I ended up enjoying Olive Kitteridge, but I must say it's not the best book to select for traveling across the country away from your husband for the week. Although it was more appropriate than The Pilot's Wife, which I also read on a plane traveling away from my husband.
Anyway, Olive Kitteridge is the Pulitzer Prize winner by Elizabeth Strout. It's a series of interconnected short stories. I must admit, my usual perception of short stories is that they are stories that aren't good enough to make into a whole novel or that the author is a bit lazy and just didn't feel like developing it. Clearly, there are exceptions, I enjoy reading Poe for example, and Shirley Jackson. So I realize I'm not being fair, but I still have a tendency to think that. I have an anthology of short stories that I don't even remember buying (I probably got it a library book sale) and have never read, so maybe I'll give them a try to beat down that perception for good.
Olive Kitteridge was a good selection for starting to change my mind about short stories. I enjoyed seeing different sides of certain characters and getting snapshots of life in this small town in Maine. And in reading the author interview in the back of my copy Strout points out that the reader needs breaks from Olive once and a while. The format was also nice for traveling because it was easy to stop at the end of a story during all the starts and stops you have while flying.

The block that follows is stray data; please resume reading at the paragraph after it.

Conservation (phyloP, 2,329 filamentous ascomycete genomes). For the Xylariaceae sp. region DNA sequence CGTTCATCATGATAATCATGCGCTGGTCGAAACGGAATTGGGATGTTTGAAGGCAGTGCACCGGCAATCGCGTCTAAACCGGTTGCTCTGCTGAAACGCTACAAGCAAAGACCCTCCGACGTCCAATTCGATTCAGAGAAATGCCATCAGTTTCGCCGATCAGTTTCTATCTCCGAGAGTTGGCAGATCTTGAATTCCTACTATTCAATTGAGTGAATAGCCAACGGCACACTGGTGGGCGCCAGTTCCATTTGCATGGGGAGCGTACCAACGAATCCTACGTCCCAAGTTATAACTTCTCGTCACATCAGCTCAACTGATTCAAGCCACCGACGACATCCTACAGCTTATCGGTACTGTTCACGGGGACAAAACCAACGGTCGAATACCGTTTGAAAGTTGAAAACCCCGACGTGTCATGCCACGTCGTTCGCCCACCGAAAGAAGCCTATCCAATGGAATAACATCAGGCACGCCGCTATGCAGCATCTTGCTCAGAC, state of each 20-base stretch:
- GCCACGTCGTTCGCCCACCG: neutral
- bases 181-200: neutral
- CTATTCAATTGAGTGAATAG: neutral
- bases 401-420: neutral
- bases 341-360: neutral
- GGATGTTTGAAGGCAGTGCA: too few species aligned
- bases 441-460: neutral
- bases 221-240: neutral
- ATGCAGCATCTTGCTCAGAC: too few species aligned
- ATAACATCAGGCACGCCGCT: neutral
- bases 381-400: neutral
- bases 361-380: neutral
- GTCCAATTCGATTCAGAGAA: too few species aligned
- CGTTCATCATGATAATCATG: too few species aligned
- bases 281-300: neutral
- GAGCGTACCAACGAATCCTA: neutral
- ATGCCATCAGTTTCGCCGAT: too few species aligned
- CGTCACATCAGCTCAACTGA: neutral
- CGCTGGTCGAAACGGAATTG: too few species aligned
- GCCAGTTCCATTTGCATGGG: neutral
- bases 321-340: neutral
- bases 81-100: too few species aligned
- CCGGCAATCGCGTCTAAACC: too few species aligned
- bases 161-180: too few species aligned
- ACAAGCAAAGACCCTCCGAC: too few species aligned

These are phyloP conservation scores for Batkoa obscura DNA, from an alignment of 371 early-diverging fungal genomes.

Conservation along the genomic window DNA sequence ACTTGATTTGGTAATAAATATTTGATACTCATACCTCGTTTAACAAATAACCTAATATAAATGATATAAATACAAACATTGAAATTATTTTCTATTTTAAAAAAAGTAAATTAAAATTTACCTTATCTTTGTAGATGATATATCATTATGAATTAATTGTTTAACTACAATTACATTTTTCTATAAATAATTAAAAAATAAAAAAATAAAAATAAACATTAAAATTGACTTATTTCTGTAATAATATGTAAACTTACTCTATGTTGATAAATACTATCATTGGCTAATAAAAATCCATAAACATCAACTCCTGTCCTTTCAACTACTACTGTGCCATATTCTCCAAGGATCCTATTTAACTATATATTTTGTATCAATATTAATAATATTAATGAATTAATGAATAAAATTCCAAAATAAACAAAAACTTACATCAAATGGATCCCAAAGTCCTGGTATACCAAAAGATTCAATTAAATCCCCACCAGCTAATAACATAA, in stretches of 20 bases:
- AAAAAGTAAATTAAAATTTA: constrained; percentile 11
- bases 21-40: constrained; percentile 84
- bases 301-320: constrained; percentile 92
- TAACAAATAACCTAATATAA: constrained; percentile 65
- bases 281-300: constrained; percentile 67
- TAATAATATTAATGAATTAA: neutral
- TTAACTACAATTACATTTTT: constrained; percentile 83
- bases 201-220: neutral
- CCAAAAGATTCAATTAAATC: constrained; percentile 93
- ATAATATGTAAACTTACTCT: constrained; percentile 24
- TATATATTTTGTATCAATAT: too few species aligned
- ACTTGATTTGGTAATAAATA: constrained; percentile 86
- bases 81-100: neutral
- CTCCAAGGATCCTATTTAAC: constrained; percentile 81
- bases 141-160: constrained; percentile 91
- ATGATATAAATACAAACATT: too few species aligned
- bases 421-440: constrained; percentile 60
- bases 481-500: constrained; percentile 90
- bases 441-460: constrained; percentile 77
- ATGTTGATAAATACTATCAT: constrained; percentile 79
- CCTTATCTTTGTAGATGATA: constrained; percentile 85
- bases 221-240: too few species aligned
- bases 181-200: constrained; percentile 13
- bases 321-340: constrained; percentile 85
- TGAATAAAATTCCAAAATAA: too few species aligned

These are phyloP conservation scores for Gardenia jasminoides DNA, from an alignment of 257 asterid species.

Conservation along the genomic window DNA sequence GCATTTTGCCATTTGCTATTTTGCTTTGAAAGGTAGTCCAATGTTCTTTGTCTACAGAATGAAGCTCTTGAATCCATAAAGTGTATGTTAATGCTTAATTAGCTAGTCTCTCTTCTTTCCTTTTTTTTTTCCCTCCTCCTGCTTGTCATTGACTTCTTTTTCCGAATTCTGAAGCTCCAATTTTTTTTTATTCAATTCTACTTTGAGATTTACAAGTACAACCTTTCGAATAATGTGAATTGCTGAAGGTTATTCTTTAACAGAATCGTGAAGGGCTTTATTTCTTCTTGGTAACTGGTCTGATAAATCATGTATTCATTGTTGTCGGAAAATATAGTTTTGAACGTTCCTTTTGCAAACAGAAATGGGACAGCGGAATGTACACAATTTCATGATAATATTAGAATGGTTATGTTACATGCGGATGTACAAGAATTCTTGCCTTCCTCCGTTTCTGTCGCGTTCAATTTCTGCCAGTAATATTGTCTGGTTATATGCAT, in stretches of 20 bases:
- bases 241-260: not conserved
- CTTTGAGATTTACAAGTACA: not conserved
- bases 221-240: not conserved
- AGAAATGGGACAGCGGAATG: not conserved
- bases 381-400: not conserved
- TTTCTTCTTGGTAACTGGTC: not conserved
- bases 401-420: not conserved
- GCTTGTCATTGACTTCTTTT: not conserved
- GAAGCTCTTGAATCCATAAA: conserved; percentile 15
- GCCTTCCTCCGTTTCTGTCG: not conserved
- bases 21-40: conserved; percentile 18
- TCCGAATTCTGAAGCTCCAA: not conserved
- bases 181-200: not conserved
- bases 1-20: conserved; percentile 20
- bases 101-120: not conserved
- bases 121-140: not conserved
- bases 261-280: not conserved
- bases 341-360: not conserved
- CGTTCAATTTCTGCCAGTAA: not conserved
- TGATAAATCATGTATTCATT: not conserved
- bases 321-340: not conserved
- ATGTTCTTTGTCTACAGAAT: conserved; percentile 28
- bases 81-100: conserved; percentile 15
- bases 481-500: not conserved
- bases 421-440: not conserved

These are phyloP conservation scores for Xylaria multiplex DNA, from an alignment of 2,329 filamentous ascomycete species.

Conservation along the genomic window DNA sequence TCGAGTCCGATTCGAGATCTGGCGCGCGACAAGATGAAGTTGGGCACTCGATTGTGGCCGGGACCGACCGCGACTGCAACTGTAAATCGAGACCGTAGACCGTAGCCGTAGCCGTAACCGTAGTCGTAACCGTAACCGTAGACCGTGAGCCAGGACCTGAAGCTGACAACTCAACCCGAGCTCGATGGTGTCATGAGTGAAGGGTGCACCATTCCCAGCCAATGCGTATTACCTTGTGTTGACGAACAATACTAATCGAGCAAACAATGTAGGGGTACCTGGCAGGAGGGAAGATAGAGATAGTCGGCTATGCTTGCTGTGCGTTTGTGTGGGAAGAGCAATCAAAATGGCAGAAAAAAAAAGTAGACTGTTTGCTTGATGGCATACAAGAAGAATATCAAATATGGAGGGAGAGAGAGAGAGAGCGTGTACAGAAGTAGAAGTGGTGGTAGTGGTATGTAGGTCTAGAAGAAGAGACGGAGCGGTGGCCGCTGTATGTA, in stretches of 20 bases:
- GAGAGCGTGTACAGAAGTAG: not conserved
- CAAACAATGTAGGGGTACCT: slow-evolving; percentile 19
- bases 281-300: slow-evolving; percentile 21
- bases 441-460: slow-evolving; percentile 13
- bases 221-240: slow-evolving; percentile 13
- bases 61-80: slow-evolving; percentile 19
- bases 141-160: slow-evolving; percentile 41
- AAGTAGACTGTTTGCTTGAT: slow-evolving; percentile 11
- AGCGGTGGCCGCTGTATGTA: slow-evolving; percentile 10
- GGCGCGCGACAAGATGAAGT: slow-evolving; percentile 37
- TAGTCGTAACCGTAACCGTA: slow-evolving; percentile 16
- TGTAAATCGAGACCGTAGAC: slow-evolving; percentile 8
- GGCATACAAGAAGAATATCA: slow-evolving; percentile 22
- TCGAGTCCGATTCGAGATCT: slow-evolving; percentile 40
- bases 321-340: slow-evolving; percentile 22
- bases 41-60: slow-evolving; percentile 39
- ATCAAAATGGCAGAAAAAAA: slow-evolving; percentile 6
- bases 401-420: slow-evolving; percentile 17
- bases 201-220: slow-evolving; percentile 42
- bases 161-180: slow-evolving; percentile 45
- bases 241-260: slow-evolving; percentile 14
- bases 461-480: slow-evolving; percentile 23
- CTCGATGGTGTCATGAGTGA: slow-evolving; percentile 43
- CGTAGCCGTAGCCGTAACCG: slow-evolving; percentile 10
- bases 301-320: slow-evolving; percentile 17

Why I say it was not the best choice for reading when I was traveling away from my husband is because it was rather depressing. You can't even count on your own family to be there for you when you're sick or dying. Olive worries about dying alone, and every time I see another statistic on how women live longer than men in the U.S. I worry about that too. And I felt like Strout cut down all of the solutions people turn to to avoid that fate. Olive's son moves away and never visits, friends die, volunteer work doesn't fulfill her the way it's supposed to. In all, I was left with a feeling that it's all hopeless and nothing matters. It just made me want to run to Ryan and give him a big hug and I couldn't do that because I was on a plane to San Diego. Fortunately, since I was on a place to San Diego, I at least had beautiful scenery to greet me and clear my mind instantly.
One last thing - Strout is a master at beautiful, lyrical language. That alone made it worth reading, and it reminded me a bit of Woolf in that sense. But, there were a few times where it was almost too much, and I would think, "Wow, she's really going for the Pulitzer with that paragraph!" Then it became a little distracting. But, overall I did think it was well written and I ended up really enjoying it.